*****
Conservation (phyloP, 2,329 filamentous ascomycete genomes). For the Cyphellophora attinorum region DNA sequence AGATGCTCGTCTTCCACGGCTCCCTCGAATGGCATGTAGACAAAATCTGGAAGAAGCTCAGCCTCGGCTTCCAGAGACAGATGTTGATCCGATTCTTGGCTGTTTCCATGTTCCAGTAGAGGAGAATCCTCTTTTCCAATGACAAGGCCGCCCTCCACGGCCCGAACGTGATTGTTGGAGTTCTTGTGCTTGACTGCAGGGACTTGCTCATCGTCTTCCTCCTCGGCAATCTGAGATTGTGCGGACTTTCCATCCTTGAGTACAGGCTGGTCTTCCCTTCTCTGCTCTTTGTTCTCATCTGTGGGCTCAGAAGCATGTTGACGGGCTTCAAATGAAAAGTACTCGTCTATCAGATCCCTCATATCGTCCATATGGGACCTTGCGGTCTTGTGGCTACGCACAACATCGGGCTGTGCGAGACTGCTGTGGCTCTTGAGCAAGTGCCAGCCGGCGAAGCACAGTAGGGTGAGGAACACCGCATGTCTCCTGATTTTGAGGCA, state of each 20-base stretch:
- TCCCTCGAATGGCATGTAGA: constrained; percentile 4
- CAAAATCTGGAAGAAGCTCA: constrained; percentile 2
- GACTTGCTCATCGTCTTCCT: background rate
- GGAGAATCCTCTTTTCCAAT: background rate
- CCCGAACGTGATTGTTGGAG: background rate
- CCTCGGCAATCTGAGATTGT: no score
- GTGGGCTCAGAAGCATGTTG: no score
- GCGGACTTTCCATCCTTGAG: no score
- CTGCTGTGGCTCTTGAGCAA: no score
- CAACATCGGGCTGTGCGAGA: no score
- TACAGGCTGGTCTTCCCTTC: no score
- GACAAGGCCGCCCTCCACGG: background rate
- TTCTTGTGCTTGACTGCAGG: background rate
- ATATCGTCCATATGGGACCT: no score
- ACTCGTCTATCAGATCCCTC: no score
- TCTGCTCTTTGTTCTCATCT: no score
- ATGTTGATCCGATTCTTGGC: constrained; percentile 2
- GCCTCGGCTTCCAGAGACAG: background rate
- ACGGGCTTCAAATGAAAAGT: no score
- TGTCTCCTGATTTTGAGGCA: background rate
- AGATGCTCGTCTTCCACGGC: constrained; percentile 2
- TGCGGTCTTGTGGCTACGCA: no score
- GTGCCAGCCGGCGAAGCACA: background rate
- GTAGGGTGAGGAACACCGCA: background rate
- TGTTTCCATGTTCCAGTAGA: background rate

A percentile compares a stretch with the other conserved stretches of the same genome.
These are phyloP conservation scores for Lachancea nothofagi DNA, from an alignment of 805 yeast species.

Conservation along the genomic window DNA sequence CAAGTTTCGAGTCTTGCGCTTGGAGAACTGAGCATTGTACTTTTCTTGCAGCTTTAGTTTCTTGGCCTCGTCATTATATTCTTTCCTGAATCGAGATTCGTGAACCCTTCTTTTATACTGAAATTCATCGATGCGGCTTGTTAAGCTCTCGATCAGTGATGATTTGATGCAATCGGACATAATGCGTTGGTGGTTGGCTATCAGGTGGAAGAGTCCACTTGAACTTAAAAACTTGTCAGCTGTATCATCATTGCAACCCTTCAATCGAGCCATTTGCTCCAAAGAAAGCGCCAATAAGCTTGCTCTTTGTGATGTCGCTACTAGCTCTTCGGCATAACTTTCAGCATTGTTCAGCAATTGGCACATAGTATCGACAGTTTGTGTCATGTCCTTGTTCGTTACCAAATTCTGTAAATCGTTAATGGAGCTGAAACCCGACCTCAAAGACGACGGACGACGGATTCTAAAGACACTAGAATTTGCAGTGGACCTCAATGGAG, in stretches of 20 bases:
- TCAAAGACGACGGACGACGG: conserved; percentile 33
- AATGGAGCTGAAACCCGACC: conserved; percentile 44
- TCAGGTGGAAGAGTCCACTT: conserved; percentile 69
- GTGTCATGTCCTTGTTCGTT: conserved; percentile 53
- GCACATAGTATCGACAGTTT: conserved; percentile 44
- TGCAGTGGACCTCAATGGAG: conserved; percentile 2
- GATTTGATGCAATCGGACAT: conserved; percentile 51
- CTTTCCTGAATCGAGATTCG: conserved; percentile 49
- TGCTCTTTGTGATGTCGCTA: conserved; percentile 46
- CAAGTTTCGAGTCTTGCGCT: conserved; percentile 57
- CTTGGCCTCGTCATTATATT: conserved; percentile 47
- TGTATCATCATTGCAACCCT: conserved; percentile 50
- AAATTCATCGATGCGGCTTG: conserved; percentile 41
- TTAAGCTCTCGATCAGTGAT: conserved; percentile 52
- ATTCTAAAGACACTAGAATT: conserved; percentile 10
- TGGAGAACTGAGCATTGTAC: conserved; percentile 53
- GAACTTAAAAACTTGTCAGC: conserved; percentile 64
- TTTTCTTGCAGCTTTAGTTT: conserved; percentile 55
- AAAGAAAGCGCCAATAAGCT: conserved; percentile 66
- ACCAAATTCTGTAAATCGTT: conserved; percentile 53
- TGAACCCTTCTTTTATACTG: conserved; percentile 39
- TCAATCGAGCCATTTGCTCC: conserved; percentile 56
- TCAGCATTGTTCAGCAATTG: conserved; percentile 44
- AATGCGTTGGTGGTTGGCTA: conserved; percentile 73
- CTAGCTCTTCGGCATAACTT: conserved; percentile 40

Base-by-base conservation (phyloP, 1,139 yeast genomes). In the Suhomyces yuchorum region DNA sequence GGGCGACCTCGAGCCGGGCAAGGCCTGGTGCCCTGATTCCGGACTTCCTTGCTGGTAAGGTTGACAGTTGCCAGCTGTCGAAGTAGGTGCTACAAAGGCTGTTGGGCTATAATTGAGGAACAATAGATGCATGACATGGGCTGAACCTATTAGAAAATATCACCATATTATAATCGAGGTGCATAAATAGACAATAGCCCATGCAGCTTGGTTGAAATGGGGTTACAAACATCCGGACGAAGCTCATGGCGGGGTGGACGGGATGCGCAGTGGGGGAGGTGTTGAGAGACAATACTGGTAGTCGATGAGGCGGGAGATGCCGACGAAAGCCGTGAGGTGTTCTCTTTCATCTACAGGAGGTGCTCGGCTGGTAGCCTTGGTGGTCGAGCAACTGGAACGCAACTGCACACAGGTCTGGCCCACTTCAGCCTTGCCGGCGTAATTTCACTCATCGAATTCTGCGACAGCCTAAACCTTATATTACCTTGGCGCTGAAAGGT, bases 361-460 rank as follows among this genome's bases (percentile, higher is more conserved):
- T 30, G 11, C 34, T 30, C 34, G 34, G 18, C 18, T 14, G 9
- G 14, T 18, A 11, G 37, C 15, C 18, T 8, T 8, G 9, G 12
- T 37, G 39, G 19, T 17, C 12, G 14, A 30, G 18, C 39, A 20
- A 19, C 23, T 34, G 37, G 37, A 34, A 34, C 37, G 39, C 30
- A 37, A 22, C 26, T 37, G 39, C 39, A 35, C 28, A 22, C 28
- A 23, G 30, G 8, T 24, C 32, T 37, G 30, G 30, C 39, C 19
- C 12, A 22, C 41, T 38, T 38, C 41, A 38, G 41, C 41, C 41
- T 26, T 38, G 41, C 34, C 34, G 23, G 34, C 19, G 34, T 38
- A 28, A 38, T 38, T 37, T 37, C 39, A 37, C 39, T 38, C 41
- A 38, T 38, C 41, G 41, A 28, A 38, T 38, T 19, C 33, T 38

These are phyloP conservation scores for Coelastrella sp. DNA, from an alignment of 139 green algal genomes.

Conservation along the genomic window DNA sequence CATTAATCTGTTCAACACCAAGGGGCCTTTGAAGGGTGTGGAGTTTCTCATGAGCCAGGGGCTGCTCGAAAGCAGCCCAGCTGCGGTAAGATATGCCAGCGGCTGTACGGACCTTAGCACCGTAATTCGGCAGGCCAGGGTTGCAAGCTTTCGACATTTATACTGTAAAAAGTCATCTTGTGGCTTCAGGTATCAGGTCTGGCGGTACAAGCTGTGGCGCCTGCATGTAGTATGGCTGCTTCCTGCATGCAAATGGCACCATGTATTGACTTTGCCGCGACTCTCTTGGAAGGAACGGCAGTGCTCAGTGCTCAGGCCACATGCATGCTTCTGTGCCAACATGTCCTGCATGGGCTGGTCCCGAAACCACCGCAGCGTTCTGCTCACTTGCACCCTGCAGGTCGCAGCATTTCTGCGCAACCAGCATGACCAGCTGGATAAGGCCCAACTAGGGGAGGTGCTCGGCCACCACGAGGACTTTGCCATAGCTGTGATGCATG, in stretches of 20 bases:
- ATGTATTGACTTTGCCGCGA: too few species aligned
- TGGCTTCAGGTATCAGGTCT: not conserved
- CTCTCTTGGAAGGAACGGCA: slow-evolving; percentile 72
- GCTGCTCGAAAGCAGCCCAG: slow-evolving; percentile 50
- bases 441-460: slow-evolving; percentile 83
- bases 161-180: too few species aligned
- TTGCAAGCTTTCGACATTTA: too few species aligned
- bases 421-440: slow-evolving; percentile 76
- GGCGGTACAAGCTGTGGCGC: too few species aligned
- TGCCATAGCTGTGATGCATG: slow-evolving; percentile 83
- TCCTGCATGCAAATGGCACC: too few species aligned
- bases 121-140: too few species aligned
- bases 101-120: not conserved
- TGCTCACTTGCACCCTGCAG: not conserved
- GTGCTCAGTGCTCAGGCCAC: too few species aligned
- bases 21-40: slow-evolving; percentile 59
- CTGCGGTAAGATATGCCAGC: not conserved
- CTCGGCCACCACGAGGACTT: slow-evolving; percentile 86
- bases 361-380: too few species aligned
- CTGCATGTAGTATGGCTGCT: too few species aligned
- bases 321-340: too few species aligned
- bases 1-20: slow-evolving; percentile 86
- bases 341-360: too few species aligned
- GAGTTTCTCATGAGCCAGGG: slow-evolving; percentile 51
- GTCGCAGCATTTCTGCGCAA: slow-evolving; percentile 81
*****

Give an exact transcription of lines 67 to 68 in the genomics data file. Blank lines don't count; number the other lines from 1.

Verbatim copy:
Conservation along the genomic window DNA sequence CATTAATCTGTTCAACACCAAGGGGCCTTTGAAGGGTGTGGAGTTTCTCATGAGCCAGGGGCTGCTCGAAAGCAGCCCAGCTGCGGTAAGATATGCCAGCGGCTGTACGGACCTTAGCACCGTAATTCGGCAGGCCAGGGTTGCAAGCTTTCGACATTTATACTGTAAAAAGTCATCTTGTGGCTTCAGGTATCAGGTCTGGCGGTACAAGCTGTGGCGCCTGCATGTAGTATGGCTGCTTCCTGCATGCAAATGGCACCATGTATTGACTTTGCCGCGACTCTCTTGGAAGGAACGGCAGTGCTCAGTGCTCAGGCCACATGCATGCTTCTGTGCCAACATGTCCTGCATGGGCTGGTCCCGAAACCACCGCAGCGTTCTGCTCACTTGCACCCTGCAGGTCGCAGCATTTCTGCGCAACCAGCATGACCAGCTGGATAAGGCCCAACTAGGGGAGGTGCTCGGCCACCACGAGGACTTTGCCATAGCTGTGATGCATG, in stretches of 20 bases:
- ATGTATTGACTTTGCCGCGA: too few species aligned